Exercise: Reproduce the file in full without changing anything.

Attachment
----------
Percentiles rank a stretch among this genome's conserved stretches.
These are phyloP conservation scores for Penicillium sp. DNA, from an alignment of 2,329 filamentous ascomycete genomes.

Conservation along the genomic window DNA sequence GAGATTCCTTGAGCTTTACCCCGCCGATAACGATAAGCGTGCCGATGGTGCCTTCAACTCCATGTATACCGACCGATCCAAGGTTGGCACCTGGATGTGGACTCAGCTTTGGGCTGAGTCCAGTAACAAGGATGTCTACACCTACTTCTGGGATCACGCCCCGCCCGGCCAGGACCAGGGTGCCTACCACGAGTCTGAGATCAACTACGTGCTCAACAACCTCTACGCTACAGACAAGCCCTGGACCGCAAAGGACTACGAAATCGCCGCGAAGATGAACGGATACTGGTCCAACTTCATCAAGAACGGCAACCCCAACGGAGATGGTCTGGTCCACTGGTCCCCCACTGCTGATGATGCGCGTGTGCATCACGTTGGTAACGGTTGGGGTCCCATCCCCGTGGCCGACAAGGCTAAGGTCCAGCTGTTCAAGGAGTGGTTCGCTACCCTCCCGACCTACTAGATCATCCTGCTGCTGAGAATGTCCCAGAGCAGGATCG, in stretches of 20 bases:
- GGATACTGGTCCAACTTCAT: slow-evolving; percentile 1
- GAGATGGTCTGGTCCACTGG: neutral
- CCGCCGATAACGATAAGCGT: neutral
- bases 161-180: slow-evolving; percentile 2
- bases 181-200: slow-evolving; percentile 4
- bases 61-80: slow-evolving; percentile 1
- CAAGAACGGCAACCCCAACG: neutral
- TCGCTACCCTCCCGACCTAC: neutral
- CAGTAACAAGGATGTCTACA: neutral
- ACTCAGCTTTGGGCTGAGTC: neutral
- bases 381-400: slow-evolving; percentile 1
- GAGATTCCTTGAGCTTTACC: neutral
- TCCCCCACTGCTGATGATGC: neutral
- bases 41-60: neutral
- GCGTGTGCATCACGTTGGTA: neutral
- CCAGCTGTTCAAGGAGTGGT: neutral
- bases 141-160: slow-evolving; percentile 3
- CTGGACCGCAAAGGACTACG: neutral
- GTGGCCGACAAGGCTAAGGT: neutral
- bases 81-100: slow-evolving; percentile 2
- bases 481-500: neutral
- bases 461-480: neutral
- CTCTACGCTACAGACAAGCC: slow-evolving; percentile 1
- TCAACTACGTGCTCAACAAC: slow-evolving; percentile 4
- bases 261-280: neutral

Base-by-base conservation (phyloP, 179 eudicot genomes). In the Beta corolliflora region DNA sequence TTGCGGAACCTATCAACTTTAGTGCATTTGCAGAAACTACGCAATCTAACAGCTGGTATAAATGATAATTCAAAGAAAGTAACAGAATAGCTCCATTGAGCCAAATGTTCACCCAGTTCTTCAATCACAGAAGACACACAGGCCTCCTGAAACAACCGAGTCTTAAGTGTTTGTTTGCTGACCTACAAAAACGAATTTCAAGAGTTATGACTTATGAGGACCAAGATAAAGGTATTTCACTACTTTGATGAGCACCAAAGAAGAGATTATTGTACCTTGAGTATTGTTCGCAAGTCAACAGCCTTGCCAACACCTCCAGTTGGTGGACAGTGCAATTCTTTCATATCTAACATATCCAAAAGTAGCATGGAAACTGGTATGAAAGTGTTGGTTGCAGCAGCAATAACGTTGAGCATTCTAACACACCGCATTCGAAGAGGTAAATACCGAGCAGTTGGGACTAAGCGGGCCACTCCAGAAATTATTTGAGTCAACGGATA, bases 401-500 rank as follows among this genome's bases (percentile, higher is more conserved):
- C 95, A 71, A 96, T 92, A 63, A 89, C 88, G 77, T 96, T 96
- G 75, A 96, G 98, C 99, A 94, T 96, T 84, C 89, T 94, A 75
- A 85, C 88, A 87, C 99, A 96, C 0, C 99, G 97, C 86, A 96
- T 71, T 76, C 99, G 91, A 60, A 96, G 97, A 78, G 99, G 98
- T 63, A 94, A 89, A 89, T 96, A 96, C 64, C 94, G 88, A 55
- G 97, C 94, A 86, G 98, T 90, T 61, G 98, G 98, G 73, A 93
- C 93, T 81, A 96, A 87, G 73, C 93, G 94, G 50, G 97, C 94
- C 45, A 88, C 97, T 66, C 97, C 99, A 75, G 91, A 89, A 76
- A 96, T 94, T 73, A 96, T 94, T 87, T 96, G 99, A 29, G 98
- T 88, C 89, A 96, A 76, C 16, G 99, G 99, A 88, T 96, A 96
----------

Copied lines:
Percentiles rank a stretch among this genome's conserved stretches.
These are phyloP conservation scores for Penicillium sp. DNA, from an alignment of 2,329 filamentous ascomycete genomes.

Conservation along the genomic window DNA sequence GAGATTCCTTGAGCTTTACCCCGCCGATAACGATAAGCGTGCCGATGGTGCCTTCAACTCCATGTATACCGACCGATCCAAGGTTGGCACCTGGATGTGGACTCAGCTTTGGGCTGAGTCCAGTAACAAGGATGTCTACACCTACTTCTGGGATCACGCCCCGCCCGGCCAGGACCAGGGTGCCTACCACGAGTCTGAGATCAACTACGTGCTCAACAACCTCTACGCTACAGACAAGCCCTGGACCGCAAAGGACTACGAAATCGCCGCGAAGATGAACGGATACTGGTCCAACTTCATCAAGAACGGCAACCCCAACGGAGATGGTCTGGTCCACTGGTCCCCCACTGCTGATGATGCGCGTGTGCATCACGTTGGTAACGGTTGGGGTCCCATCCCCGTGGCCGACAAGGCTAAGGTCCAGCTGTTCAAGGAGTGGTTCGCTACCCTCCCGACCTACTAGATCATCCTGCTGCTGAGAATGTCCCAGAGCAGGATCG, in stretches of 20 bases:
- GGATACTGGTCCAACTTCAT: slow-evolving; percentile 1
- GAGATGGTCTGGTCCACTGG: neutral
- CCGCCGATAACGATAAGCGT: neutral
- bases 161-180: slow-evolving; percentile 2
- bases 181-200: slow-evolving; percentile 4
- bases 61-80: slow-evolving; percentile 1
- CAAGAACGGCAACCCCAACG: neutral
- TCGCTACCCTCCCGACCTAC: neutral
- CAGTAACAAGGATGTCTACA: neutral
- ACTCAGCTTTGGGCTGAGTC: neutral
- bases 381-400: slow-evolving; percentile 1
- GAGATTCCTTGAGCTTTACC: neutral
- TCCCCCACTGCTGATGATGC: neutral
- bases 41-60: neutral
- GCGTGTGCATCACGTTGGTA: neutral
- CCAGCTGTTCAAGGAGTGGT: neutral
- bases 141-160: slow-evolving; percentile 3
- CTGGACCGCAAAGGACTACG: neutral
- GTGGCCGACAAGGCTAAGGT: neutral
- bases 81-100: slow-evolving; percentile 2
- bases 481-500: neutral
- bases 461-480: neutral
- CTCTACGCTACAGACAAGCC: slow-evolving; percentile 1
- TCAACTACGTGCTCAACAAC: slow-evolving; percentile 4
- bases 261-280: neutral

Base-by-base conservation (phyloP, 179 eudicot genomes). In the Beta corolliflora region DNA sequence TTGCGGAACCTATCAACTTTAGTGCATTTGCAGAAACTACGCAATCTAACAGCTGGTATAAATGATAATTCAAAGAAAGTAACAGAATAGCTCCATTGAGCCAAATGTTCACCCAGTTCTTCAATCACAGAAGACACACAGGCCTCCTGAAACAACCGAGTCTTAAGTGTTTGTTTGCTGACCTACAAAAACGAATTTCAAGAGTTATGACTTATGAGGACCAAGATAAAGGTATTTCACTACTTTGATGAGCACCAAAGAAGAGATTATTGTACCTTGAGTATTGTTCGCAAGTCAACAGCCTTGCCAACACCTCCAGTTGGTGGACAGTGCAATTCTTTCATATCTAACATATCCAAAAGTAGCATGGAAACTGGTATGAAAGTGTTGGTTGCAGCAGCAATAACGTTGAGCATTCTAACACACCGCATTCGAAGAGGTAAATACCGAGCAGTTGGGACTAAGCGGGCCACTCCAGAAATTATTTGAGTCAACGGATA, bases 401-500 rank as follows among this genome's bases (percentile, higher is more conserved):
- C 95, A 71, A 96, T 92, A 63, A 89, C 88, G 77, T 96, T 96
- G 75, A 96, G 98, C 99, A 94, T 96, T 84, C 89, T 94, A 75
- A 85, C 88, A 87, C 99, A 96, C 0, C 99, G 97, C 86, A 96
- T 71, T 76, C 99, G 91, A 60, A 96, G 97, A 78, G 99, G 98
- T 63, A 94, A 89, A 89, T 96, A 96, C 64, C 94, G 88, A 55
- G 97, C 94, A 86, G 98, T 90, T 61, G 98, G 98, G 73, A 93
- C 93, T 81, A 96, A 87, G 73, C 93, G 94, G 50, G 97, C 94
- C 45, A 88, C 97, T 66, C 97, C 99, A 75, G 91, A 89, A 76
- A 96, T 94, T 73, A 96, T 94, T 87, T 96, G 99, A 29, G 98
- T 88, C 89, A 96, A 76, C 16, G 99, G 99, A 88, T 96, A 96